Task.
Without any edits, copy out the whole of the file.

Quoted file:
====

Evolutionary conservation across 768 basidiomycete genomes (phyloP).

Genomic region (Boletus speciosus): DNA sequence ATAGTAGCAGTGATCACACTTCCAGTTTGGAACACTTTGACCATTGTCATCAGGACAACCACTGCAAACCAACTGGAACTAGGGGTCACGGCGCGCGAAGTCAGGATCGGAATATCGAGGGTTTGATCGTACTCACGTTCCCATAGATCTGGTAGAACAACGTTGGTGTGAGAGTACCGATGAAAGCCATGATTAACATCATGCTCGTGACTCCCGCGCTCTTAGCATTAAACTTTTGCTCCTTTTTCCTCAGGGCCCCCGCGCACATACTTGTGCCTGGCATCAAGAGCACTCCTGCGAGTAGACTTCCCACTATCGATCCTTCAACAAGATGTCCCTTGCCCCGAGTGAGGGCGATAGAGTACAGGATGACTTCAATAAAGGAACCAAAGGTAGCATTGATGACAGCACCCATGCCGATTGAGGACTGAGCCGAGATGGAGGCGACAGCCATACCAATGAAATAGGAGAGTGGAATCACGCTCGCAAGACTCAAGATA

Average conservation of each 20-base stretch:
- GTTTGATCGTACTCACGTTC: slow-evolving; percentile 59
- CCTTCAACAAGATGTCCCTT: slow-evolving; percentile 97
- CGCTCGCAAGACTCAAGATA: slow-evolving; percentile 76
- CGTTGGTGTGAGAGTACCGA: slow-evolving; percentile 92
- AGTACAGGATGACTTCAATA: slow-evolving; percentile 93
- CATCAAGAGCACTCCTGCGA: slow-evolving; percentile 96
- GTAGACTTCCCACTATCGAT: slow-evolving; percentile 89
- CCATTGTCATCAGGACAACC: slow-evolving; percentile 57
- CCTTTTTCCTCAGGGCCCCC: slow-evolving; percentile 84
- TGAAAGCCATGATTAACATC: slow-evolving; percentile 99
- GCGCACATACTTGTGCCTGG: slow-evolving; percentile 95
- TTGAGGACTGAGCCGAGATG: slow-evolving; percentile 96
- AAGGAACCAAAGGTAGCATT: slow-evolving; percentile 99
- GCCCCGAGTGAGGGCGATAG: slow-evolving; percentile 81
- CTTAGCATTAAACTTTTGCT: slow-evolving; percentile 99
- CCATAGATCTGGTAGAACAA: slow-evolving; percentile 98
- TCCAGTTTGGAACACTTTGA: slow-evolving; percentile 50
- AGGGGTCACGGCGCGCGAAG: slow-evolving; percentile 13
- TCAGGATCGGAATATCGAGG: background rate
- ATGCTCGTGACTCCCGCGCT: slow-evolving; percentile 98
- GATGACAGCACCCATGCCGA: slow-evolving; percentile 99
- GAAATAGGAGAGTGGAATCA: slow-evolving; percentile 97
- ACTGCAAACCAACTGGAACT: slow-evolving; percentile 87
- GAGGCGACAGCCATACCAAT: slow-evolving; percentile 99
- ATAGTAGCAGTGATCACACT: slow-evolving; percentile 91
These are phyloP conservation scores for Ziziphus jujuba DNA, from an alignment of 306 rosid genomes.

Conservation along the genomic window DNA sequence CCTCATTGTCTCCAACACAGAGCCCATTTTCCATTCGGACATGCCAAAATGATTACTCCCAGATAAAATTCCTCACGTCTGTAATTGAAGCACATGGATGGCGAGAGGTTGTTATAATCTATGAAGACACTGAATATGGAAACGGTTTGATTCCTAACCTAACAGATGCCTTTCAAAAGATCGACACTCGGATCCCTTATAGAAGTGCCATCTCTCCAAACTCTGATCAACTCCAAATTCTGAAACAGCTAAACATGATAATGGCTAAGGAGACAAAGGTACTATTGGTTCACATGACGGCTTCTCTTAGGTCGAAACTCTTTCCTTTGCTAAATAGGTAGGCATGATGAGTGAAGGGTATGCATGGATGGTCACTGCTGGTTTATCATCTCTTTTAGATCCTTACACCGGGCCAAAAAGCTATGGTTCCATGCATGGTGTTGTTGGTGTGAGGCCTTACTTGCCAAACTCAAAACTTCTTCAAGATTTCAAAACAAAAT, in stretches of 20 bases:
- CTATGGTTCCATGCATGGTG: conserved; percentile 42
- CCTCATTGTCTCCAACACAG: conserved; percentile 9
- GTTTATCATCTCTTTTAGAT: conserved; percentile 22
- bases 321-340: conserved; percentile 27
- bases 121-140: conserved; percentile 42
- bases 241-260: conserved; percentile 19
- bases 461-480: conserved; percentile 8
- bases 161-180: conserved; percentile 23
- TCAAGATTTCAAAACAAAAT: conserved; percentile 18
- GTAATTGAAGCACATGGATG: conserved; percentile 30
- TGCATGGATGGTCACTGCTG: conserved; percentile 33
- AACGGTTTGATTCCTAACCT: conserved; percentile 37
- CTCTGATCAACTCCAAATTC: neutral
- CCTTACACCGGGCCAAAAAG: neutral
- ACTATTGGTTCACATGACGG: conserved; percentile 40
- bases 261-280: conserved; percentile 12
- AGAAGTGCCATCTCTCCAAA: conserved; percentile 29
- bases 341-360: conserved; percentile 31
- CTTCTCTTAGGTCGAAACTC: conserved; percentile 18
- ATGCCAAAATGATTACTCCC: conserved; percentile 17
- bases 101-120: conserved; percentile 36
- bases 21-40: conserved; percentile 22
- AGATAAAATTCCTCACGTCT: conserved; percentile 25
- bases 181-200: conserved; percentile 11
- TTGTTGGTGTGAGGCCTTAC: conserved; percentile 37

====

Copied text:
Evolutionary conservation across 768 basidiomycete genomes (phyloP).

Genomic region (Boletus speciosus): DNA sequence ATAGTAGCAGTGATCACACTTCCAGTTTGGAACACTTTGACCATTGTCATCAGGACAACCACTGCAAACCAACTGGAACTAGGGGTCACGGCGCGCGAAGTCAGGATCGGAATATCGAGGGTTTGATCGTACTCACGTTCCCATAGATCTGGTAGAACAACGTTGGTGTGAGAGTACCGATGAAAGCCATGATTAACATCATGCTCGTGACTCCCGCGCTCTTAGCATTAAACTTTTGCTCCTTTTTCCTCAGGGCCCCCGCGCACATACTTGTGCCTGGCATCAAGAGCACTCCTGCGAGTAGACTTCCCACTATCGATCCTTCAACAAGATGTCCCTTGCCCCGAGTGAGGGCGATAGAGTACAGGATGACTTCAATAAAGGAACCAAAGGTAGCATTGATGACAGCACCCATGCCGATTGAGGACTGAGCCGAGATGGAGGCGACAGCCATACCAATGAAATAGGAGAGTGGAATCACGCTCGCAAGACTCAAGATA

Average conservation of each 20-base stretch:
- GTTTGATCGTACTCACGTTC: slow-evolving; percentile 59
- CCTTCAACAAGATGTCCCTT: slow-evolving; percentile 97
- CGCTCGCAAGACTCAAGATA: slow-evolving; percentile 76
- CGTTGGTGTGAGAGTACCGA: slow-evolving; percentile 92
- AGTACAGGATGACTTCAATA: slow-evolving; percentile 93
- CATCAAGAGCACTCCTGCGA: slow-evolving; percentile 96
- GTAGACTTCCCACTATCGAT: slow-evolving; percentile 89
- CCATTGTCATCAGGACAACC: slow-evolving; percentile 57
- CCTTTTTCCTCAGGGCCCCC: slow-evolving; percentile 84
- TGAAAGCCATGATTAACATC: slow-evolving; percentile 99
- GCGCACATACTTGTGCCTGG: slow-evolving; percentile 95
- TTGAGGACTGAGCCGAGATG: slow-evolving; percentile 96
- AAGGAACCAAAGGTAGCATT: slow-evolving; percentile 99
- GCCCCGAGTGAGGGCGATAG: slow-evolving; percentile 81
- CTTAGCATTAAACTTTTGCT: slow-evolving; percentile 99
- CCATAGATCTGGTAGAACAA: slow-evolving; percentile 98
- TCCAGTTTGGAACACTTTGA: slow-evolving; percentile 50
- AGGGGTCACGGCGCGCGAAG: slow-evolving; percentile 13
- TCAGGATCGGAATATCGAGG: background rate
- ATGCTCGTGACTCCCGCGCT: slow-evolving; percentile 98
- GATGACAGCACCCATGCCGA: slow-evolving; percentile 99
- GAAATAGGAGAGTGGAATCA: slow-evolving; percentile 97
- ACTGCAAACCAACTGGAACT: slow-evolving; percentile 87
- GAGGCGACAGCCATACCAAT: slow-evolving; percentile 99
- ATAGTAGCAGTGATCACACT: slow-evolving; percentile 91
These are phyloP conservation scores for Ziziphus jujuba DNA, from an alignment of 306 rosid genomes.

Conservation along the genomic window DNA sequence CCTCATTGTCTCCAACACAGAGCCCATTTTCCATTCGGACATGCCAAAATGATTACTCCCAGATAAAATTCCTCACGTCTGTAATTGAAGCACATGGATGGCGAGAGGTTGTTATAATCTATGAAGACACTGAATATGGAAACGGTTTGATTCCTAACCTAACAGATGCCTTTCAAAAGATCGACACTCGGATCCCTTATAGAAGTGCCATCTCTCCAAACTCTGATCAACTCCAAATTCTGAAACAGCTAAACATGATAATGGCTAAGGAGACAAAGGTACTATTGGTTCACATGACGGCTTCTCTTAGGTCGAAACTCTTTCCTTTGCTAAATAGGTAGGCATGATGAGTGAAGGGTATGCATGGATGGTCACTGCTGGTTTATCATCTCTTTTAGATCCTTACACCGGGCCAAAAAGCTATGGTTCCATGCATGGTGTTGTTGGTGTGAGGCCTTACTTGCCAAACTCAAAACTTCTTCAAGATTTCAAAACAAAAT, in stretches of 20 bases:
- CTATGGTTCCATGCATGGTG: conserved; percentile 42
- CCTCATTGTCTCCAACACAG: conserved; percentile 9
- GTTTATCATCTCTTTTAGAT: conserved; percentile 22
- bases 321-340: conserved; percentile 27
- bases 121-140: conserved; percentile 42
- bases 241-260: conserved; percentile 19
- bases 461-480: conserved; percentile 8
- bases 161-180: conserved; percentile 23
- TCAAGATTTCAAAACAAAAT: conserved; percentile 18
- GTAATTGAAGCACATGGATG: conserved; percentile 30
- TGCATGGATGGTCACTGCTG: conserved; percentile 33
- AACGGTTTGATTCCTAACCT: conserved; percentile 37
- CTCTGATCAACTCCAAATTC: neutral
- CCTTACACCGGGCCAAAAAG: neutral
- ACTATTGGTTCACATGACGG: conserved; percentile 40
- bases 261-280: conserved; percentile 12
- AGAAGTGCCATCTCTCCAAA: conserved; percentile 29
- bases 341-360: conserved; percentile 31
- CTTCTCTTAGGTCGAAACTC: conserved; percentile 18
- ATGCCAAAATGATTACTCCC: conserved; percentile 17
- bases 101-120: conserved; percentile 36
- bases 21-40: conserved; percentile 22
- AGATAAAATTCCTCACGTCT: conserved; percentile 25
- bases 181-200: conserved; percentile 11
- TTGTTGGTGTGAGGCCTTAC: conserved; percentile 37